It turns out that travelling to France by car involves quite frequent road tolls. After we passed a few we starting taking count of the seemingly endless stream of coins that we had to feed the road toll machines with. A note for you if you are planning on a road trip through France – Keep plenty of coins readily available and budget for the road tolls. It is not uncommon for road tolls to cost up to six euros each. The money quickly stacks up as you zig zag around France.
Le Touquet is a small city along the French coast and this is where many French people from cities such as Paris flock in the summer months, along with English families and youths that make it across the English Channel. We arrived there with no expectations and after having parked the car, went for a leisurely strawl down the main street leading to the water. Expect plenty of bars, restaurants and an open stretch of beach. This city welcomes thousands of people in the summer months and the different types of travellers that choose to have a holiday at Le Touquet is apparent in the available choices for accommodation. By walking around the compact city center you quickly notice how hotels, bed and breakfasts as well as youth hostels are sharing the limited space without interfering with the small town feeling. Le Touquet definitely caters both for the calmer families with children as well as the younger and more active crowd that is more interested in spending their time and cash on nights out. Not that there is a lack of recreation in daytime. Sailing and kite surfing as well as lounging on the beach is hugely popular. This thanks to the wide and long sandy stretch Boulevard de la Plage. There is even a golf course available in the south of the city for the golfers aching to practise their swing. That is a nice touch which adds to the rich variety of activities. As Le Touquet was but a pit stop for us we quickly went on our way after having indulged ourselves with waffles with jam and a walk along the beach. The next stop was much further south and closer to the historically known Normandie, namely Honfleur.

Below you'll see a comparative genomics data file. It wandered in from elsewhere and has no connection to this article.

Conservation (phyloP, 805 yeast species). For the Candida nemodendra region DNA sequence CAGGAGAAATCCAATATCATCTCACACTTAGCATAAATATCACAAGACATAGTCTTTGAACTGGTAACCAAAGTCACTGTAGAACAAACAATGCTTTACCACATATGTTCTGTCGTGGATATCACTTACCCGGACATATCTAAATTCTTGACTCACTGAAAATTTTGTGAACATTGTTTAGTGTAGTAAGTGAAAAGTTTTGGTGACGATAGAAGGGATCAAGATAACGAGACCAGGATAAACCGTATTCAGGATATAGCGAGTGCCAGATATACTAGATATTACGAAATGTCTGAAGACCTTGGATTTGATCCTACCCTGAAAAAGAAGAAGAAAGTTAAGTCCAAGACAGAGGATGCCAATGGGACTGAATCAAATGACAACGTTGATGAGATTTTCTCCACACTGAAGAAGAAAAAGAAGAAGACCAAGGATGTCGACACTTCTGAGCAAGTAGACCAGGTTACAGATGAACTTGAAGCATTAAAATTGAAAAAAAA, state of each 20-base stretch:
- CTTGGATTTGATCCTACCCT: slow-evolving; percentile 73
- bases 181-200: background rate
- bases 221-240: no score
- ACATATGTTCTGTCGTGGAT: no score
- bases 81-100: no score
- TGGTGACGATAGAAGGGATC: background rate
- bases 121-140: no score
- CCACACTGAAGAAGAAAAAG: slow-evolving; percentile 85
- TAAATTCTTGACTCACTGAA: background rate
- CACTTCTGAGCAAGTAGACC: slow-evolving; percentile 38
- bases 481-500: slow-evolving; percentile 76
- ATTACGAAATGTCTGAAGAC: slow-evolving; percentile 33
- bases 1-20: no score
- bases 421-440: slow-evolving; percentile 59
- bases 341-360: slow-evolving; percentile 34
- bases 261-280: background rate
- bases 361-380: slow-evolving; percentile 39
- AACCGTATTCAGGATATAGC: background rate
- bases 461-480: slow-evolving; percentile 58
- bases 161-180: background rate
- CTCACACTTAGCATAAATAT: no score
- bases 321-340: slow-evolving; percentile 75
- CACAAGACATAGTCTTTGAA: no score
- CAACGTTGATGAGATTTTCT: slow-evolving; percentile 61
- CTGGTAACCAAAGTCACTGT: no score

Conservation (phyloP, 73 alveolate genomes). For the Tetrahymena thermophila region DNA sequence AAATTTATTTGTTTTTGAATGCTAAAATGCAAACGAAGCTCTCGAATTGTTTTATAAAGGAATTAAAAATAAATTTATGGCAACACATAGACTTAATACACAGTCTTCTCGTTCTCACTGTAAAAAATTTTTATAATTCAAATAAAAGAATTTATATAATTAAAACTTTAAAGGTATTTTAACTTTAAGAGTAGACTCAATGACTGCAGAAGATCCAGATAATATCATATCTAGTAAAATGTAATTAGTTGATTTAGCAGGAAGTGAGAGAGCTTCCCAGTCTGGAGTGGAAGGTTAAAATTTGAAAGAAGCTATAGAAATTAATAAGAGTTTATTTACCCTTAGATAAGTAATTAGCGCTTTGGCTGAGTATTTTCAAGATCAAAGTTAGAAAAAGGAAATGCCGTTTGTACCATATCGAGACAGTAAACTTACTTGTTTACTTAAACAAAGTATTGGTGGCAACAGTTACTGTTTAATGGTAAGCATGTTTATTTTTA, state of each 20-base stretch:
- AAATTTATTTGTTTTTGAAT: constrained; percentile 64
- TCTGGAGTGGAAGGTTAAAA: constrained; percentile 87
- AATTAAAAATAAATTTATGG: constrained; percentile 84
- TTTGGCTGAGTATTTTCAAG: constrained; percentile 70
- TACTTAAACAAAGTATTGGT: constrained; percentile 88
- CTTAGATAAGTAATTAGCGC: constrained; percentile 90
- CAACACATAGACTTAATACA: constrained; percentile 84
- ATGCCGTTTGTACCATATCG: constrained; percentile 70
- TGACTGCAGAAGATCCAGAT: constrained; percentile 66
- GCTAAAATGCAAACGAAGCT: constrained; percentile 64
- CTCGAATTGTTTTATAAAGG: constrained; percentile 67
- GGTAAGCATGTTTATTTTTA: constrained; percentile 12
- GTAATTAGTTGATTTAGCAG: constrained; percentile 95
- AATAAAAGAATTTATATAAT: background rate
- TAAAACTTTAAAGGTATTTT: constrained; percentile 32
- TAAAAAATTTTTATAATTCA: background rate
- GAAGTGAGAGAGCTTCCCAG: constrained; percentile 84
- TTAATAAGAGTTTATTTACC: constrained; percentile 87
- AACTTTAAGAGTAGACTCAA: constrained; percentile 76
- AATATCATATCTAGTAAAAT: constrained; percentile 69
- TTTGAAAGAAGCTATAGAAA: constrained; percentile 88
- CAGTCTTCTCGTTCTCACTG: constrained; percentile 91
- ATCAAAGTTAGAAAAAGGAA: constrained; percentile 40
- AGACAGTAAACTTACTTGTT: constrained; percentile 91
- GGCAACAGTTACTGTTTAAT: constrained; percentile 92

Honfleur is one of the rustic little villages in France. Get ready for eyecatching old buildings and a harbour full of sailing boats and surrounded by restaurants. Honfleur may be small. Honfleur may also a scarce variety of view. But taken as a whole it makes up for all that with the cozy ambiance and the quality of the same few views. This is a village to fall in love with, its simplicity being its beauty. It has a small town square and a harbour neatly enclosed by houses that are hundreds of years old. If you fancy a visit to Honfleur, try to stay two to three hours to properly appreciate the calm rhythm of life there. We stayed merely a night and all agreed that a longer stay would have been optimal.
Normandy – A crossroads in history
With all these small cities and villages in Normandy, one can forget about the more turbulent times that helped to define what Normandy is, a crossroads in history. It shouldn’t come as a great surprise that Normandy is known in the twentieth century for the landing of allied troops in June 1944, one of the largest events that marked the beginning of the end of World War 2. As such, the Normandy landscape shows plenty of signs of those turbulent times. From the landing beaches such as Omaha Beach with its impressive monument to pay tribute to the D-Day landings, to the museums that are scattered around, and the bunkers and statues that are erected along the coastline. Omaha Beach lies well tucked into the Normandy landscape. It is a long stretch of beach that allowed for x thousand soldiers to land on 6th June 1944. This marked the beginning of the liberation of Europe in the second world war.